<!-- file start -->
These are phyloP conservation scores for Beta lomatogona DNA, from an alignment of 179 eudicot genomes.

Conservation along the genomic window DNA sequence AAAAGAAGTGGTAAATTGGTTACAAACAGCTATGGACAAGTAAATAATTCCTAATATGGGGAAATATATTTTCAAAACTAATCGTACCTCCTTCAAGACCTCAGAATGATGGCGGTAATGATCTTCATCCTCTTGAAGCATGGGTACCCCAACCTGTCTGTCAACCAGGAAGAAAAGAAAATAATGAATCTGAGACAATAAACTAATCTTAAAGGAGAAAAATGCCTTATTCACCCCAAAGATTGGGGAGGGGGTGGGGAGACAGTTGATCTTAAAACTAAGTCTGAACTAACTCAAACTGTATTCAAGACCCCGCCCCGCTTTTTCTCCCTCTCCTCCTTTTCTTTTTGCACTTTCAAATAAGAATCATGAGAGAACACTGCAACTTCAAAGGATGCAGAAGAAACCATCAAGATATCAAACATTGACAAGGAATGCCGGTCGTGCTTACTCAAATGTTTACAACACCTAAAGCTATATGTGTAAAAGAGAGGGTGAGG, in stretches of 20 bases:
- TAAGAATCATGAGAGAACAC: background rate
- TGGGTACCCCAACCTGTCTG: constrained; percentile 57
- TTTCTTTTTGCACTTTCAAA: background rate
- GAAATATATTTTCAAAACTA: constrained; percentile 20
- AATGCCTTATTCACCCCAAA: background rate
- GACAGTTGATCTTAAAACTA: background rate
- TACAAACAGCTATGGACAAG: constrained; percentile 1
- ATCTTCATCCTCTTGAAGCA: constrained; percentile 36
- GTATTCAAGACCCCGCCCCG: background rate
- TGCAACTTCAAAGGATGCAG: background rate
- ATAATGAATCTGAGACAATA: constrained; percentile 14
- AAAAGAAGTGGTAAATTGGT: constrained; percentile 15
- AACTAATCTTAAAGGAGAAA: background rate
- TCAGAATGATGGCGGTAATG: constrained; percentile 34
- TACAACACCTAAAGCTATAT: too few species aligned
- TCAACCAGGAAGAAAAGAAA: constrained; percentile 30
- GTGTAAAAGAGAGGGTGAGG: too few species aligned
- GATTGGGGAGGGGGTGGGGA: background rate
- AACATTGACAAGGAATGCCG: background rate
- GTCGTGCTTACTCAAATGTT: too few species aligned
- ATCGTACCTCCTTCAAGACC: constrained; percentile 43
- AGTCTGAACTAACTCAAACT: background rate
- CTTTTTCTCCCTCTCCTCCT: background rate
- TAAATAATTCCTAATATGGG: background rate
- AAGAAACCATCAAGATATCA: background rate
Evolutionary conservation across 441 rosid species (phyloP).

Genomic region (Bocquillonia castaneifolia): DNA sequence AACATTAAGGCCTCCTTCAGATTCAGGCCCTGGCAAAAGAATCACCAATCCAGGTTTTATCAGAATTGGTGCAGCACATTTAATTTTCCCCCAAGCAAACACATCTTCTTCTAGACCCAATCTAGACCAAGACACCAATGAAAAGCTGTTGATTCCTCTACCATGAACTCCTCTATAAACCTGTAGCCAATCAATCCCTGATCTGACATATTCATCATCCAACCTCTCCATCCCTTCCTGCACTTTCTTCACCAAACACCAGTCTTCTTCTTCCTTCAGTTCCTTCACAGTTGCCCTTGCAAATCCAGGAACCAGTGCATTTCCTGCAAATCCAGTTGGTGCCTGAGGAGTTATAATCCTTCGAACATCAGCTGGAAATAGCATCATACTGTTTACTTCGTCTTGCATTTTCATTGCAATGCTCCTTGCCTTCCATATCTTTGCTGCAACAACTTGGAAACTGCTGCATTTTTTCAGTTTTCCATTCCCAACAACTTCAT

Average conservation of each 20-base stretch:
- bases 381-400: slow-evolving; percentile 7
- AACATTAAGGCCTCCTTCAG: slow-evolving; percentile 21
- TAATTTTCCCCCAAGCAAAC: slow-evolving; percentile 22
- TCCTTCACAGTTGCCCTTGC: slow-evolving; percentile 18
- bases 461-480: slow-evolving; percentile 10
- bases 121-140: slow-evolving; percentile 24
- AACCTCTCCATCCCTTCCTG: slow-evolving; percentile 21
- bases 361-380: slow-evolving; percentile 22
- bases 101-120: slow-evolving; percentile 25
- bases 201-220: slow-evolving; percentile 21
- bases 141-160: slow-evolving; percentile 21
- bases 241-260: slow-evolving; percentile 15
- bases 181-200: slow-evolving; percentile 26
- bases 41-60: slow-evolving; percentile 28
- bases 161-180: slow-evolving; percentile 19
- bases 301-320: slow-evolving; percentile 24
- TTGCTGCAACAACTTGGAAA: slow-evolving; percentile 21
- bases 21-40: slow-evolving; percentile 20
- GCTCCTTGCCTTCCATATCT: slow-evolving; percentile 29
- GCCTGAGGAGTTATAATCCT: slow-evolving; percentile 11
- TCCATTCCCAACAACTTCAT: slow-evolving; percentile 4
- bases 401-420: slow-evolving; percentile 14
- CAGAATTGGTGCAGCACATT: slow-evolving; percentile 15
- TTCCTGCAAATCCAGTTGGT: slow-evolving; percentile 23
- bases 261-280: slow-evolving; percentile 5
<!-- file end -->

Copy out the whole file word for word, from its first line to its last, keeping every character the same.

These are phyloP conservation scores for Beta lomatogona DNA, from an alignment of 179 eudicot genomes.

Conservation along the genomic window DNA sequence AAAAGAAGTGGTAAATTGGTTACAAACAGCTATGGACAAGTAAATAATTCCTAATATGGGGAAATATATTTTCAAAACTAATCGTACCTCCTTCAAGACCTCAGAATGATGGCGGTAATGATCTTCATCCTCTTGAAGCATGGGTACCCCAACCTGTCTGTCAACCAGGAAGAAAAGAAAATAATGAATCTGAGACAATAAACTAATCTTAAAGGAGAAAAATGCCTTATTCACCCCAAAGATTGGGGAGGGGGTGGGGAGACAGTTGATCTTAAAACTAAGTCTGAACTAACTCAAACTGTATTCAAGACCCCGCCCCGCTTTTTCTCCCTCTCCTCCTTTTCTTTTTGCACTTTCAAATAAGAATCATGAGAGAACACTGCAACTTCAAAGGATGCAGAAGAAACCATCAAGATATCAAACATTGACAAGGAATGCCGGTCGTGCTTACTCAAATGTTTACAACACCTAAAGCTATATGTGTAAAAGAGAGGGTGAGG, in stretches of 20 bases:
- TAAGAATCATGAGAGAACAC: background rate
- TGGGTACCCCAACCTGTCTG: constrained; percentile 57
- TTTCTTTTTGCACTTTCAAA: background rate
- GAAATATATTTTCAAAACTA: constrained; percentile 20
- AATGCCTTATTCACCCCAAA: background rate
- GACAGTTGATCTTAAAACTA: background rate
- TACAAACAGCTATGGACAAG: constrained; percentile 1
- ATCTTCATCCTCTTGAAGCA: constrained; percentile 36
- GTATTCAAGACCCCGCCCCG: background rate
- TGCAACTTCAAAGGATGCAG: background rate
- ATAATGAATCTGAGACAATA: constrained; percentile 14
- AAAAGAAGTGGTAAATTGGT: constrained; percentile 15
- AACTAATCTTAAAGGAGAAA: background rate
- TCAGAATGATGGCGGTAATG: constrained; percentile 34
- TACAACACCTAAAGCTATAT: too few species aligned
- TCAACCAGGAAGAAAAGAAA: constrained; percentile 30
- GTGTAAAAGAGAGGGTGAGG: too few species aligned
- GATTGGGGAGGGGGTGGGGA: background rate
- AACATTGACAAGGAATGCCG: background rate
- GTCGTGCTTACTCAAATGTT: too few species aligned
- ATCGTACCTCCTTCAAGACC: constrained; percentile 43
- AGTCTGAACTAACTCAAACT: background rate
- CTTTTTCTCCCTCTCCTCCT: background rate
- TAAATAATTCCTAATATGGG: background rate
- AAGAAACCATCAAGATATCA: background rate
Evolutionary conservation across 441 rosid species (phyloP).

Genomic region (Bocquillonia castaneifolia): DNA sequence AACATTAAGGCCTCCTTCAGATTCAGGCCCTGGCAAAAGAATCACCAATCCAGGTTTTATCAGAATTGGTGCAGCACATTTAATTTTCCCCCAAGCAAACACATCTTCTTCTAGACCCAATCTAGACCAAGACACCAATGAAAAGCTGTTGATTCCTCTACCATGAACTCCTCTATAAACCTGTAGCCAATCAATCCCTGATCTGACATATTCATCATCCAACCTCTCCATCCCTTCCTGCACTTTCTTCACCAAACACCAGTCTTCTTCTTCCTTCAGTTCCTTCACAGTTGCCCTTGCAAATCCAGGAACCAGTGCATTTCCTGCAAATCCAGTTGGTGCCTGAGGAGTTATAATCCTTCGAACATCAGCTGGAAATAGCATCATACTGTTTACTTCGTCTTGCATTTTCATTGCAATGCTCCTTGCCTTCCATATCTTTGCTGCAACAACTTGGAAACTGCTGCATTTTTTCAGTTTTCCATTCCCAACAACTTCAT

Average conservation of each 20-base stretch:
- bases 381-400: slow-evolving; percentile 7
- AACATTAAGGCCTCCTTCAG: slow-evolving; percentile 21
- TAATTTTCCCCCAAGCAAAC: slow-evolving; percentile 22
- TCCTTCACAGTTGCCCTTGC: slow-evolving; percentile 18
- bases 461-480: slow-evolving; percentile 10
- bases 121-140: slow-evolving; percentile 24
- AACCTCTCCATCCCTTCCTG: slow-evolving; percentile 21
- bases 361-380: slow-evolving; percentile 22
- bases 101-120: slow-evolving; percentile 25
- bases 201-220: slow-evolving; percentile 21
- bases 141-160: slow-evolving; percentile 21
- bases 241-260: slow-evolving; percentile 15
- bases 181-200: slow-evolving; percentile 26
- bases 41-60: slow-evolving; percentile 28
- bases 161-180: slow-evolving; percentile 19
- bases 301-320: slow-evolving; percentile 24
- TTGCTGCAACAACTTGGAAA: slow-evolving; percentile 21
- bases 21-40: slow-evolving; percentile 20
- GCTCCTTGCCTTCCATATCT: slow-evolving; percentile 29
- GCCTGAGGAGTTATAATCCT: slow-evolving; percentile 11
- TCCATTCCCAACAACTTCAT: slow-evolving; percentile 4
- bases 401-420: slow-evolving; percentile 14
- CAGAATTGGTGCAGCACATT: slow-evolving; percentile 15
- TTCCTGCAAATCCAGTTGGT: slow-evolving; percentile 23
- bases 261-280: slow-evolving; percentile 5